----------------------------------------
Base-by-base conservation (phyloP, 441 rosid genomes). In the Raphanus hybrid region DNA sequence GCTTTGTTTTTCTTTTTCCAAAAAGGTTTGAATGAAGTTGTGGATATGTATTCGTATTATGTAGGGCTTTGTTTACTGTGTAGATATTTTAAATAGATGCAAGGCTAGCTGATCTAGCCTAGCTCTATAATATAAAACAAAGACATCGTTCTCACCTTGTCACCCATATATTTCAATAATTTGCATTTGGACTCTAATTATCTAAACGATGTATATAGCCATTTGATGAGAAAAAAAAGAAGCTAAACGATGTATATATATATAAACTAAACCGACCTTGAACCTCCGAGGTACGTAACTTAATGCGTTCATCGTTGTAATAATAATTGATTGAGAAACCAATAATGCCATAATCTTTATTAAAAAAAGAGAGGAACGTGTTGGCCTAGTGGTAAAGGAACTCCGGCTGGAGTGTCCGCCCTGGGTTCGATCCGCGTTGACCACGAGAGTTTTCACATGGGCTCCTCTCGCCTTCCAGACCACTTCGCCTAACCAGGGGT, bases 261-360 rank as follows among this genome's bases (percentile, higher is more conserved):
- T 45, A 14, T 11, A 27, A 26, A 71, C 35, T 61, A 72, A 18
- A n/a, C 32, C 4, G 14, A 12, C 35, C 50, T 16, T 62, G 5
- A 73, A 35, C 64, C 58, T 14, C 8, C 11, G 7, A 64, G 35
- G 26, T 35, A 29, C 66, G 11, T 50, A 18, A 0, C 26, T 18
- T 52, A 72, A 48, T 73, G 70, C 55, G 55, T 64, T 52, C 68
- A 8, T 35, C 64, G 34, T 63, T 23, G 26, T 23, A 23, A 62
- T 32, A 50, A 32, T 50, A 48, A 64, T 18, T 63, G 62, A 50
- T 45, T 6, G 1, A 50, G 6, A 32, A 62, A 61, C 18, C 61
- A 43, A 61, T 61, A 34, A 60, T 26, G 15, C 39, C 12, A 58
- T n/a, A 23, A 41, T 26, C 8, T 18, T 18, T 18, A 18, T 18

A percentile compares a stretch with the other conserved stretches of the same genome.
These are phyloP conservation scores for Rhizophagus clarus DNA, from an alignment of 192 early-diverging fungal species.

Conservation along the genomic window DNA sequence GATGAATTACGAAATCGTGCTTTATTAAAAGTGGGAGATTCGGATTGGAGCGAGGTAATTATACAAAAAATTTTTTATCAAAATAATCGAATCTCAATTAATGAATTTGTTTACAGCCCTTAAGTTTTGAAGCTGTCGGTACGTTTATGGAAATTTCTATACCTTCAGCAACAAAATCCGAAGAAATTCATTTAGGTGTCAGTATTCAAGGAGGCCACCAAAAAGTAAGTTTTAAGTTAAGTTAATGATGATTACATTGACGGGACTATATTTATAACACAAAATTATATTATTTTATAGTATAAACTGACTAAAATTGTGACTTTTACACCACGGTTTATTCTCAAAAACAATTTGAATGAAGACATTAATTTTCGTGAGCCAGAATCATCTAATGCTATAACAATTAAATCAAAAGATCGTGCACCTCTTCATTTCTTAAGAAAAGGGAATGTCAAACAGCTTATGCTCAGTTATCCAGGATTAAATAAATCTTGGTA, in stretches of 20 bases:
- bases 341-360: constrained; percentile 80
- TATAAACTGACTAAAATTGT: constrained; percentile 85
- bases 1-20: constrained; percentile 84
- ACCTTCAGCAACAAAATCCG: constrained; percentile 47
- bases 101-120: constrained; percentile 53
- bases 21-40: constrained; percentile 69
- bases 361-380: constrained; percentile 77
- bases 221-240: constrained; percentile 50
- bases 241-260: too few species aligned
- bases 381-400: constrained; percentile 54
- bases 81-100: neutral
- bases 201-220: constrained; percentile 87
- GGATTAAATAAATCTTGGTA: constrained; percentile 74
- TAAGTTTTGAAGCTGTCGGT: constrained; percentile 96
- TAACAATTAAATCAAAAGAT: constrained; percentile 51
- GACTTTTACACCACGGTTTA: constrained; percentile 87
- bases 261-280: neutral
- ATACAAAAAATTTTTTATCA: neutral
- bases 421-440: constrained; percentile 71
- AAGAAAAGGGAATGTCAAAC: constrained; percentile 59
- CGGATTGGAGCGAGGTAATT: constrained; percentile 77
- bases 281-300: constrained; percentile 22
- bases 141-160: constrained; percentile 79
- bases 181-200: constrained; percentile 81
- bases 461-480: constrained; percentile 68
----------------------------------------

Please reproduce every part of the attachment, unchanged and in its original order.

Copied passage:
Base-by-base conservation (phyloP, 441 rosid genomes). In the Raphanus hybrid region DNA sequence GCTTTGTTTTTCTTTTTCCAAAAAGGTTTGAATGAAGTTGTGGATATGTATTCGTATTATGTAGGGCTTTGTTTACTGTGTAGATATTTTAAATAGATGCAAGGCTAGCTGATCTAGCCTAGCTCTATAATATAAAACAAAGACATCGTTCTCACCTTGTCACCCATATATTTCAATAATTTGCATTTGGACTCTAATTATCTAAACGATGTATATAGCCATTTGATGAGAAAAAAAAGAAGCTAAACGATGTATATATATATAAACTAAACCGACCTTGAACCTCCGAGGTACGTAACTTAATGCGTTCATCGTTGTAATAATAATTGATTGAGAAACCAATAATGCCATAATCTTTATTAAAAAAAGAGAGGAACGTGTTGGCCTAGTGGTAAAGGAACTCCGGCTGGAGTGTCCGCCCTGGGTTCGATCCGCGTTGACCACGAGAGTTTTCACATGGGCTCCTCTCGCCTTCCAGACCACTTCGCCTAACCAGGGGT, bases 261-360 rank as follows among this genome's bases (percentile, higher is more conserved):
- T 45, A 14, T 11, A 27, A 26, A 71, C 35, T 61, A 72, A 18
- A n/a, C 32, C 4, G 14, A 12, C 35, C 50, T 16, T 62, G 5
- A 73, A 35, C 64, C 58, T 14, C 8, C 11, G 7, A 64, G 35
- G 26, T 35, A 29, C 66, G 11, T 50, A 18, A 0, C 26, T 18
- T 52, A 72, A 48, T 73, G 70, C 55, G 55, T 64, T 52, C 68
- A 8, T 35, C 64, G 34, T 63, T 23, G 26, T 23, A 23, A 62
- T 32, A 50, A 32, T 50, A 48, A 64, T 18, T 63, G 62, A 50
- T 45, T 6, G 1, A 50, G 6, A 32, A 62, A 61, C 18, C 61
- A 43, A 61, T 61, A 34, A 60, T 26, G 15, C 39, C 12, A 58
- T n/a, A 23, A 41, T 26, C 8, T 18, T 18, T 18, A 18, T 18

A percentile compares a stretch with the other conserved stretches of the same genome.
These are phyloP conservation scores for Rhizophagus clarus DNA, from an alignment of 192 early-diverging fungal species.

Conservation along the genomic window DNA sequence GATGAATTACGAAATCGTGCTTTATTAAAAGTGGGAGATTCGGATTGGAGCGAGGTAATTATACAAAAAATTTTTTATCAAAATAATCGAATCTCAATTAATGAATTTGTTTACAGCCCTTAAGTTTTGAAGCTGTCGGTACGTTTATGGAAATTTCTATACCTTCAGCAACAAAATCCGAAGAAATTCATTTAGGTGTCAGTATTCAAGGAGGCCACCAAAAAGTAAGTTTTAAGTTAAGTTAATGATGATTACATTGACGGGACTATATTTATAACACAAAATTATATTATTTTATAGTATAAACTGACTAAAATTGTGACTTTTACACCACGGTTTATTCTCAAAAACAATTTGAATGAAGACATTAATTTTCGTGAGCCAGAATCATCTAATGCTATAACAATTAAATCAAAAGATCGTGCACCTCTTCATTTCTTAAGAAAAGGGAATGTCAAACAGCTTATGCTCAGTTATCCAGGATTAAATAAATCTTGGTA, in stretches of 20 bases:
- bases 341-360: constrained; percentile 80
- TATAAACTGACTAAAATTGT: constrained; percentile 85
- bases 1-20: constrained; percentile 84
- ACCTTCAGCAACAAAATCCG: constrained; percentile 47
- bases 101-120: constrained; percentile 53
- bases 21-40: constrained; percentile 69
- bases 361-380: constrained; percentile 77
- bases 221-240: constrained; percentile 50
- bases 241-260: too few species aligned
- bases 381-400: constrained; percentile 54
- bases 81-100: neutral
- bases 201-220: constrained; percentile 87
- GGATTAAATAAATCTTGGTA: constrained; percentile 74
- TAAGTTTTGAAGCTGTCGGT: constrained; percentile 96
- TAACAATTAAATCAAAAGAT: constrained; percentile 51
- GACTTTTACACCACGGTTTA: constrained; percentile 87
- bases 261-280: neutral
- ATACAAAAAATTTTTTATCA: neutral
- bases 421-440: constrained; percentile 71
- AAGAAAAGGGAATGTCAAAC: constrained; percentile 59
- CGGATTGGAGCGAGGTAATT: constrained; percentile 77
- bases 281-300: constrained; percentile 22
- bases 141-160: constrained; percentile 79
- bases 181-200: constrained; percentile 81
- bases 461-480: constrained; percentile 68